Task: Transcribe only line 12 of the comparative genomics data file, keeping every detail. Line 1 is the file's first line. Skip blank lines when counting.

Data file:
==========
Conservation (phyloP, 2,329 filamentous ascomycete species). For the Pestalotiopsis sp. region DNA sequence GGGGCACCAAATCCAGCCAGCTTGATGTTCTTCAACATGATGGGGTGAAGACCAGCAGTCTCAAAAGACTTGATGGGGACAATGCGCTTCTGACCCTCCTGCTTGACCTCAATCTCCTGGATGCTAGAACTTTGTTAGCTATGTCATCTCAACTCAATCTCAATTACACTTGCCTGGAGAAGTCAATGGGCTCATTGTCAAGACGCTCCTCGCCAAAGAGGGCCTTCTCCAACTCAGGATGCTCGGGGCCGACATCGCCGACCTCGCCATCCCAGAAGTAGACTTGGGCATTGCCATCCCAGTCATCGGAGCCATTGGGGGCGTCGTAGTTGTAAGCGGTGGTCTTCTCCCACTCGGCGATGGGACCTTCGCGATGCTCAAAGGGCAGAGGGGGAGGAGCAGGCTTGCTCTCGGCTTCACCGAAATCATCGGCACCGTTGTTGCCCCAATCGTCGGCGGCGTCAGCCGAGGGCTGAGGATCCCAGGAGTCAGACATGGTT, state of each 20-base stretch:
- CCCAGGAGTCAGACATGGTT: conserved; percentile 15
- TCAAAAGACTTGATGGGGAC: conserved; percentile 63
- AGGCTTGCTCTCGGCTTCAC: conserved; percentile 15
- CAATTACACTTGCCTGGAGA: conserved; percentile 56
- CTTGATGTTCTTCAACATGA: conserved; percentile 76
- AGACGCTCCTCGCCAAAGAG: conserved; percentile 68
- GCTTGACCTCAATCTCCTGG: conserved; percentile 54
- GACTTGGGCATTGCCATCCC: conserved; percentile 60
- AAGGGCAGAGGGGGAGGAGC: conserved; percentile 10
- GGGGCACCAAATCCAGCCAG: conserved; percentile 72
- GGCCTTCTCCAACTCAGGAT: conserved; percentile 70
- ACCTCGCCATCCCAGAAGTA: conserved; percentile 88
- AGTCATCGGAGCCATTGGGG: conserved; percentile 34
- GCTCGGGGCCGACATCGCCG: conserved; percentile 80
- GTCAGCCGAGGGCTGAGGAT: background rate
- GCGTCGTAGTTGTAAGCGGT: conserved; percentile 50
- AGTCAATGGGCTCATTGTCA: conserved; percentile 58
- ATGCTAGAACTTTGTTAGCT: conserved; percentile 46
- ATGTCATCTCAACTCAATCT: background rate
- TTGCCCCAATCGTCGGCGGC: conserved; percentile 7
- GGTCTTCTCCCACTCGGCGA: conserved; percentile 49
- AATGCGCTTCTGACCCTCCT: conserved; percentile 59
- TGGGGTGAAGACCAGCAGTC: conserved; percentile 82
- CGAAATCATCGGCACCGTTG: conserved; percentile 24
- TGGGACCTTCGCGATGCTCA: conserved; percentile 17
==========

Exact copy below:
- GGCCTTCTCCAACTCAGGAT: conserved; percentile 70